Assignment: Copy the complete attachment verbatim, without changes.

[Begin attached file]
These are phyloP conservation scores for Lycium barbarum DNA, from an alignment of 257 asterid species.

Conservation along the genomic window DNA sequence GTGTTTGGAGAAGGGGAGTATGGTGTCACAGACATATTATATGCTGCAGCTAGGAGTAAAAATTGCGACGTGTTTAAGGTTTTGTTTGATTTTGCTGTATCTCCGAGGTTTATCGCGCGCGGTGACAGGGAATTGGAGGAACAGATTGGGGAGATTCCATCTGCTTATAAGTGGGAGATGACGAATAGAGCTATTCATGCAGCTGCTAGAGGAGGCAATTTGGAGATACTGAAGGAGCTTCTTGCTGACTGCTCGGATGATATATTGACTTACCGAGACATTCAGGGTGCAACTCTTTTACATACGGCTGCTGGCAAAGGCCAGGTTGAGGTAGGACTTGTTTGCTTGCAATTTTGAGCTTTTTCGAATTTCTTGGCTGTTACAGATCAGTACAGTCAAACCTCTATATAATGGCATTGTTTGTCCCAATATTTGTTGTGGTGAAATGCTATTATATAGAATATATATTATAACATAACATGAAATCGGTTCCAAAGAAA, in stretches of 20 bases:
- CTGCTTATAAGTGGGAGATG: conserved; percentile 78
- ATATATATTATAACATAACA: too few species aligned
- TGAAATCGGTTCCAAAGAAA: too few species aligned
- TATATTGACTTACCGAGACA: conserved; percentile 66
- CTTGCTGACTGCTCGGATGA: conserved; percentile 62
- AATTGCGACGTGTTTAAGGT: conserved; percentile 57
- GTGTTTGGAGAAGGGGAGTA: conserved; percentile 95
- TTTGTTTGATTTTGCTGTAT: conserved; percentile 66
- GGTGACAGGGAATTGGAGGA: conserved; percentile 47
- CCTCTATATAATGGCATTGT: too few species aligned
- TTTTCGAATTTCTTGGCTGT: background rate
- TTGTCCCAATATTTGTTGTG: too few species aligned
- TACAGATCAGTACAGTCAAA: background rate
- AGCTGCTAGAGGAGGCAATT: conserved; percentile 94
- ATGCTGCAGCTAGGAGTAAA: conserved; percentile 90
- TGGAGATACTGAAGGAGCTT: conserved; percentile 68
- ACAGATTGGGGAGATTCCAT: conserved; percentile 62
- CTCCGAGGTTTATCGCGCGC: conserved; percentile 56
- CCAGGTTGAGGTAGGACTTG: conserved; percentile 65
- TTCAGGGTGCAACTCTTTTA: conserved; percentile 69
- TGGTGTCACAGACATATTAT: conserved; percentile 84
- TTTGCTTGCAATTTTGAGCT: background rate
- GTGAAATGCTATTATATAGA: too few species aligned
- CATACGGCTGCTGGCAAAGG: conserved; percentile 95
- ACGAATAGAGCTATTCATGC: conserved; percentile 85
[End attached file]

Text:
These are phyloP conservation scores for Lycium barbarum DNA, from an alignment of 257 asterid species.

Conservation along the genomic window DNA sequence GTGTTTGGAGAAGGGGAGTATGGTGTCACAGACATATTATATGCTGCAGCTAGGAGTAAAAATTGCGACGTGTTTAAGGTTTTGTTTGATTTTGCTGTATCTCCGAGGTTTATCGCGCGCGGTGACAGGGAATTGGAGGAACAGATTGGGGAGATTCCATCTGCTTATAAGTGGGAGATGACGAATAGAGCTATTCATGCAGCTGCTAGAGGAGGCAATTTGGAGATACTGAAGGAGCTTCTTGCTGACTGCTCGGATGATATATTGACTTACCGAGACATTCAGGGTGCAACTCTTTTACATACGGCTGCTGGCAAAGGCCAGGTTGAGGTAGGACTTGTTTGCTTGCAATTTTGAGCTTTTTCGAATTTCTTGGCTGTTACAGATCAGTACAGTCAAACCTCTATATAATGGCATTGTTTGTCCCAATATTTGTTGTGGTGAAATGCTATTATATAGAATATATATTATAACATAACATGAAATCGGTTCCAAAGAAA, in stretches of 20 bases:
- CTGCTTATAAGTGGGAGATG: conserved; percentile 78
- ATATATATTATAACATAACA: too few species aligned
- TGAAATCGGTTCCAAAGAAA: too few species aligned
- TATATTGACTTACCGAGACA: conserved; percentile 66
- CTTGCTGACTGCTCGGATGA: conserved; percentile 62
- AATTGCGACGTGTTTAAGGT: conserved; percentile 57
- GTGTTTGGAGAAGGGGAGTA: conserved; percentile 95
- TTTGTTTGATTTTGCTGTAT: conserved; percentile 66
- GGTGACAGGGAATTGGAGGA: conserved; percentile 47
- CCTCTATATAATGGCATTGT: too few species aligned
- TTTTCGAATTTCTTGGCTGT: background rate
- TTGTCCCAATATTTGTTGTG: too few species aligned
- TACAGATCAGTACAGTCAAA: background rate
- AGCTGCTAGAGGAGGCAATT: conserved; percentile 94
- ATGCTGCAGCTAGGAGTAAA: conserved; percentile 90
- TGGAGATACTGAAGGAGCTT: conserved; percentile 68
- ACAGATTGGGGAGATTCCAT: conserved; percentile 62
- CTCCGAGGTTTATCGCGCGC: conserved; percentile 56
- CCAGGTTGAGGTAGGACTTG: conserved; percentile 65
- TTCAGGGTGCAACTCTTTTA: conserved; percentile 69
- TGGTGTCACAGACATATTAT: conserved; percentile 84
- TTTGCTTGCAATTTTGAGCT: background rate
- GTGAAATGCTATTATATAGA: too few species aligned
- CATACGGCTGCTGGCAAAGG: conserved; percentile 95
- ACGAATAGAGCTATTCATGC: conserved; percentile 85